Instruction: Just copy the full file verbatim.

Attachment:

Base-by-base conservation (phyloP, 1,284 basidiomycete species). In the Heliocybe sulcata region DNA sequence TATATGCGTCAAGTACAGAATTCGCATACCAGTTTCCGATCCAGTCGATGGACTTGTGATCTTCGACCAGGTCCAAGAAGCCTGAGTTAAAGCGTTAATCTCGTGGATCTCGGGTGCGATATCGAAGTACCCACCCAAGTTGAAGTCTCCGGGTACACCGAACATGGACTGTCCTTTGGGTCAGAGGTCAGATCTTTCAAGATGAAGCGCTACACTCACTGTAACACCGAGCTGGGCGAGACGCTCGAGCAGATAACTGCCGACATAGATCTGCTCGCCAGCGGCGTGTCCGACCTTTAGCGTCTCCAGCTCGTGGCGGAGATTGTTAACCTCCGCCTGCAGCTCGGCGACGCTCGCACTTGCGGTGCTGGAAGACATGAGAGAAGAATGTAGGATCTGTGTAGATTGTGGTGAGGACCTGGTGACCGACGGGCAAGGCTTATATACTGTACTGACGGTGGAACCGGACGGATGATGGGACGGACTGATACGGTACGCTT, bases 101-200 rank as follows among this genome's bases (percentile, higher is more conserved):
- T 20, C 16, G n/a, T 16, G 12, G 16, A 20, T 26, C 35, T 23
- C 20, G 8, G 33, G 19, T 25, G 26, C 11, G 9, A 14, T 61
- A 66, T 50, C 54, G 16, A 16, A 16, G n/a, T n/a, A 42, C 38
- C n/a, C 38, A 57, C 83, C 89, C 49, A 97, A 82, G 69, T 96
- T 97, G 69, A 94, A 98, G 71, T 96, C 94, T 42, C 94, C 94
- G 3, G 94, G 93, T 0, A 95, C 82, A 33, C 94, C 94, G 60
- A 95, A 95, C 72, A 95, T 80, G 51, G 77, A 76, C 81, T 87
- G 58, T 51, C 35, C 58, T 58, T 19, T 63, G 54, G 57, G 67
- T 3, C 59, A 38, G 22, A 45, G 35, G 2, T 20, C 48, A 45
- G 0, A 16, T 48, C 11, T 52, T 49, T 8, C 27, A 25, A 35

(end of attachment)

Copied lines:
Base-by-base conservation (phyloP, 1,284 basidiomycete species). In the Heliocybe sulcata region DNA sequence TATATGCGTCAAGTACAGAATTCGCATACCAGTTTCCGATCCAGTCGATGGACTTGTGATCTTCGACCAGGTCCAAGAAGCCTGAGTTAAAGCGTTAATCTCGTGGATCTCGGGTGCGATATCGAAGTACCCACCCAAGTTGAAGTCTCCGGGTACACCGAACATGGACTGTCCTTTGGGTCAGAGGTCAGATCTTTCAAGATGAAGCGCTACACTCACTGTAACACCGAGCTGGGCGAGACGCTCGAGCAGATAACTGCCGACATAGATCTGCTCGCCAGCGGCGTGTCCGACCTTTAGCGTCTCCAGCTCGTGGCGGAGATTGTTAACCTCCGCCTGCAGCTCGGCGACGCTCGCACTTGCGGTGCTGGAAGACATGAGAGAAGAATGTAGGATCTGTGTAGATTGTGGTGAGGACCTGGTGACCGACGGGCAAGGCTTATATACTGTACTGACGGTGGAACCGGACGGATGATGGGACGGACTGATACGGTACGCTT, bases 101-200 rank as follows among this genome's bases (percentile, higher is more conserved):
- T 20, C 16, G n/a, T 16, G 12, G 16, A 20, T 26, C 35, T 23
- C 20, G 8, G 33, G 19, T 25, G 26, C 11, G 9, A 14, T 61
- A 66, T 50, C 54, G 16, A 16, A 16, G n/a, T n/a, A 42, C 38
- C n/a, C 38, A 57, C 83, C 89, C 49, A 97, A 82, G 69, T 96
- T 97, G 69, A 94, A 98, G 71, T 96, C 94, T 42, C 94, C 94
- G 3, G 94, G 93, T 0, A 95, C 82, A 33, C 94, C 94, G 60
- A 95, A 95, C 72, A 95, T 80, G 51, G 77, A 76, C 81, T 87
- G 58, T 51, C 35, C 58, T 58, T 19, T 63, G 54, G 57, G 67
- T 3, C 59, A 38, G 22, A 45, G 35, G 2, T 20, C 48, A 45
- G 0, A 16, T 48, C 11, T 52, T 49, T 8, C 27, A 25, A 35